"But in studying videos of Boris, I realized he's got two personas," he says. "He's threatened to break a journalist's legs before. He's got sinister undertones, which we don't see on TV much because the media is so sanitized, and really the stage is the only place where you can tell the truth anymore."

James Dangerfield, 31, plays Gove as a weak outcast bullied by his wife and his peers. "His role in this is the henchman, very much the Igor to Frankenstein," Dangerfield says, "and in that way, you always feel sorry for the stooge in all this."

There's also Virge Gilchrist as Theresa May, the current prime minister, known as a "bloody difficult woman" and surrounded by buffoons like Johnson and Gove and out-of-touch snob David Cameron (Paul Rich). Gilchrist got a cheer from the audience when she sang, "If I'm a difficult woman, it's only because I have to deal with bloody difficult men!"

Her main challenger for the prime minister post is conservative party politician Andrea Leadsom (a tap-dancing Natasha Millar), who wants Britain to leave the EU because an Italian Casanova once broke her heart. And the jam-making Labour leader Jeremy Corbyn (Andy Watkins) laments that Brexit means he'll miss the Glastonbury Festival, one of Britain's most popular music festivals.

Les Edwards, a 70-year-old property manager from the London region, says he laughed throughout the musical, even if its message is clearly against leaving the EU.

"I voted to leave the EU, though with some reservations now," he says. "We will manage. We have a great gift for making satire and making fun of ourselves. So [this musical] has been good fun."

Bryant watched in awe as Brexit: The Musical became a sold-out hit in Edinburgh. He is now working to stage it in London.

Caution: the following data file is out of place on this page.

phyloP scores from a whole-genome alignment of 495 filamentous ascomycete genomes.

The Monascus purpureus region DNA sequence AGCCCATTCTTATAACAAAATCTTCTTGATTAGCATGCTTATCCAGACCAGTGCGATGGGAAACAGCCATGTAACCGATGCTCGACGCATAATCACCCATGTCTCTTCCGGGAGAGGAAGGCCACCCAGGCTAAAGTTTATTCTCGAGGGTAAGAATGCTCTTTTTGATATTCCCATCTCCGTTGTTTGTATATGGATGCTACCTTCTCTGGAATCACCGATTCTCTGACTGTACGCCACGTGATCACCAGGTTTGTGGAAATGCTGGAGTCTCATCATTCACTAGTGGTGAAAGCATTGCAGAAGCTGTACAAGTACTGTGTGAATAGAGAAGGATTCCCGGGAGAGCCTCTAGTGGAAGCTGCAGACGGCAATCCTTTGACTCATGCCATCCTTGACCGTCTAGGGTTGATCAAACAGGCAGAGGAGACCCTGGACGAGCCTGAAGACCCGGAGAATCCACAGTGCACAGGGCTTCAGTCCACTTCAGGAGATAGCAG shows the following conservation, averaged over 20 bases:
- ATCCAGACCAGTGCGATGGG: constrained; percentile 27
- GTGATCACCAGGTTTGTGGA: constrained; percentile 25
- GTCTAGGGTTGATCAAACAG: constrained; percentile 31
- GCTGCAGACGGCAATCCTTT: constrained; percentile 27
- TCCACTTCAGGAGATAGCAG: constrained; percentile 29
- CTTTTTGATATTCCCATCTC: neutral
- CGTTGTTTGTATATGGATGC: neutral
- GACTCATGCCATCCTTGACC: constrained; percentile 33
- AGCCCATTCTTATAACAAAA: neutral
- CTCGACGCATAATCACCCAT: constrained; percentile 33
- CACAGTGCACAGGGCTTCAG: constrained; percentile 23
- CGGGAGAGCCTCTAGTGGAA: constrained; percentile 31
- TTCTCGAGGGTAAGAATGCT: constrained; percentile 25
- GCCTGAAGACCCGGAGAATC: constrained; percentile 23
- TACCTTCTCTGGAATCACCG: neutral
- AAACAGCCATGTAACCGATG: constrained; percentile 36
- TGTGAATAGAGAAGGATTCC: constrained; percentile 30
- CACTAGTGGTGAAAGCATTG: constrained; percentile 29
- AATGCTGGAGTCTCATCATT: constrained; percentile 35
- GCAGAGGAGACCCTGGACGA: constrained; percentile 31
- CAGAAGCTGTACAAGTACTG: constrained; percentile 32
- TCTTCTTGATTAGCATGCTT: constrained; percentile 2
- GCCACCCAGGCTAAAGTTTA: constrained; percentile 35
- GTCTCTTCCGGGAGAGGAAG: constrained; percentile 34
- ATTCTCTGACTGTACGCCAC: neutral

For now, it's back to reality as a trade lawyer and wondering whether the disorganized British government will ever come up with a clear Brexit plan.

"We do have a plan in the musical, which I won't reveal," Bryant says. "And I think our plan in the musical is a better plan than the government has."

Copyright 2017 NPR. To see more, visit http://www.npr.org/.

SCOTT SIMON, HOST:

Many Britons worry that Britain's exit from the European Union will be bad for business. But Brexit has been great fodder for performing arts - a drama at the National Theatre, a spy novel and two musical comedies. NPR's Joanna Kakissis has our story of "Brexit: The Musical" and its unlikely creator.

JOANNA KAKISSIS, BYLINE: I'm having tea with London lawyer Chris Bryant at a cafe in Edinburgh, Scotland. I'll explain why we're in Edinburgh a bit later. But first, let's go back to last summer, when Bryant, who specializes in EU trade law, was counseling clients nervous about Brexit.

CHRIS BRYANT: Queries were coming in from all directions, left, right and center, every single sector of the economy. And, also, it was complicated by the fact that there were a lot of things that we just simply did not know and still do not know.

KAKISSIS: All this turmoil took a toll on Bryant's nerves. But instead of yoga or meditation, he turned to his trusted form of therapy, songwriting.

BRYANT: I like to write songs as a way of relaxing so I can focus my mind entirely.

KAKISSIS: He'd been doing this since his teens.

BRYANT: A friend of mine made a joke, saying, you write musicals as a hobby. You should write "Brexit: The Musical." And, immediately, it put the seed in my mind that I thought it could be quite a way of helping just to make sense of everything that's going on.

KAKISSIS: He wrote the first song, "Democracy," in just a few hours.